In terms of the Ethekwini municipality’s regulations, the Scheduled Activities By-Law 2020 came into effect at least six weeks before UPL began storing poisonous chemicals at Cornubia.
This by-law clearly regulated the handling and storage of herbicides, pesticides and any other activities that were “likely to impact on human or environmental health” and there could be little doubt that it applied to the UPL warehouse.
However, some of the legal language defining a “major hazard installation” (MHI) in the Occupational Health and Safety Act was potentially capable of varying interpretation because the Act was primarily designed to regulate the normal day-to-day operations and safe storage procedures in such installations – not the consequences of sabotage or arson, as happened at UPL.
Kidd said while the Act also aimed to regulate activities that had “the potential to cause an occurrence of catastrophic proportions”, some question marks still arose on whether the current legal language was sufficiently clear to cover the unique circumstances of the UPL arson/sabotage attack.
UPL, for its part, issued a statement on 31 July, asserting that the company was advised before it opened the premises “that the leasing and operating of a warehouse for its products did not trigger an environmental assessment under the Nema regulations” and that this was “confirmed by its legal consultants”.
The company also “took the view that its warehouse operation did not constitute an MHI and that it did not need to conduct a risk assessment”.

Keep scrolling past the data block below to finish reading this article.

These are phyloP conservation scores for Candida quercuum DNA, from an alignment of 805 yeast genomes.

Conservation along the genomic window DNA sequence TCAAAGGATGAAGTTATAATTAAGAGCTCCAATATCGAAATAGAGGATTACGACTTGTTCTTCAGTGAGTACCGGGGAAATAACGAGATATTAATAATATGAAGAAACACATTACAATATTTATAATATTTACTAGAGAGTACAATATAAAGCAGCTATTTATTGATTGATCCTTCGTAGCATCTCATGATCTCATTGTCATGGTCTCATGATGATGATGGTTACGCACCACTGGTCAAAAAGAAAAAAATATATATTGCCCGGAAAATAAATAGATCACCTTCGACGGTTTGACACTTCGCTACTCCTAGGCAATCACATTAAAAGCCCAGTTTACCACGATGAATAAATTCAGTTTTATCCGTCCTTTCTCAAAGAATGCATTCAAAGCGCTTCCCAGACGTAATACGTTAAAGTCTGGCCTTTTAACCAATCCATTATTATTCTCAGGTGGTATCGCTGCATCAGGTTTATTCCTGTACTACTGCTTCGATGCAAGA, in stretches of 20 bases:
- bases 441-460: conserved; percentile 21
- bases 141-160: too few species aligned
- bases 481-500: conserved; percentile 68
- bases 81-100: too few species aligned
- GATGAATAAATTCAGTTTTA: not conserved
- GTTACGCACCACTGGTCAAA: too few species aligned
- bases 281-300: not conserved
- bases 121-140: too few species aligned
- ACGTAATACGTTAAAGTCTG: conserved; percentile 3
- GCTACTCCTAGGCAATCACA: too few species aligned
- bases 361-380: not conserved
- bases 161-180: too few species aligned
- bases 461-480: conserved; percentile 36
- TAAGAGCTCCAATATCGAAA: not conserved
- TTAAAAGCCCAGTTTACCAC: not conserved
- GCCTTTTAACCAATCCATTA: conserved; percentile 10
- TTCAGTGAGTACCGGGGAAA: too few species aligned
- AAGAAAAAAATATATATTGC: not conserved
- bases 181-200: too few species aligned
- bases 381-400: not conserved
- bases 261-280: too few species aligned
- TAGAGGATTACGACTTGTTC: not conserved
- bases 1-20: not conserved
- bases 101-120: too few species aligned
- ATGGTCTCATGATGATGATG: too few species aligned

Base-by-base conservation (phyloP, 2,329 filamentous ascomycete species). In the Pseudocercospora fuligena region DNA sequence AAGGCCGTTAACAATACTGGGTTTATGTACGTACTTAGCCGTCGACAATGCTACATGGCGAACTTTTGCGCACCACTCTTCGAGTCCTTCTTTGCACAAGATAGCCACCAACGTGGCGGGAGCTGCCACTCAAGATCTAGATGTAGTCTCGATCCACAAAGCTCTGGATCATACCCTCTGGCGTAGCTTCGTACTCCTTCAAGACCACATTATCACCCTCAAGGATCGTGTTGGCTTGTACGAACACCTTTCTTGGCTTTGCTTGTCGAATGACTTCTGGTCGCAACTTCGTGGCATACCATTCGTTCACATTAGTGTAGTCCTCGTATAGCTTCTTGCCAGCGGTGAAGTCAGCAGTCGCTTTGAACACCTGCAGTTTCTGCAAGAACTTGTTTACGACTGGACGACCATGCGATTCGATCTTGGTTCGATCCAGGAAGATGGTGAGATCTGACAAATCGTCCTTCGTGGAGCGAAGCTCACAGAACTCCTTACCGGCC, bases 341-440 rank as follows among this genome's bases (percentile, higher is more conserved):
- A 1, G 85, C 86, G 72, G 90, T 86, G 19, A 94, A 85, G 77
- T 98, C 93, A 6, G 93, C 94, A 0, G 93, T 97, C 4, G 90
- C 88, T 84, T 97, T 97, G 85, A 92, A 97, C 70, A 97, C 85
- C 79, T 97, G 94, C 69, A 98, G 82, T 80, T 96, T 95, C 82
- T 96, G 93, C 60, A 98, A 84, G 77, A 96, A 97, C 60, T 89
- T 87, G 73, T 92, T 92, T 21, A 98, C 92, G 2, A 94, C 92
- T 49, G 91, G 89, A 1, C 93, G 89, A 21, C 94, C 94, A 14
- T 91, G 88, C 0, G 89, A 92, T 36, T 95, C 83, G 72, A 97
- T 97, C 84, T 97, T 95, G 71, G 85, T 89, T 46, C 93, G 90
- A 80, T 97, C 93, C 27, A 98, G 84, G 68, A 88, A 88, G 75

Kidd has suggested that it may be necessary to tighten up some of the language in the MHI regulations, and also to re-examine town planning regulations to ensure that chemical and other potentially dangerous warehouses are geographically separated from residential areas.
“Now that we have seen what can happen, we need to ask: Should this type of facility ever be located 500m from a school? Could 50,000 neighbouring people be notified swiftly in the event of catastrophe?
“In my view, this was definitely not an appropriate place to locate such a facility. This is why an EIA and public participation process is so critical. Had there been an EIA there is a chance that (UPL) would not have been established there, or people would have known what was in there and asked for clarity about emergency procedures.”
In his view, it was not enough for a company to simply provide a list of chemicals during an EIA process. A developer had a responsibility to identify whether they were dangerous so that people had advance warning of how to react in the event of a fire, flood or other catastrophe.
“One of the big problems in the UPL case is the lack of transparency from government,” he said, also noting that community representatives had been barred from sitting on the intergovernmental Joint Operations Committee (JOC) handling the aftermath of the chemical disaster.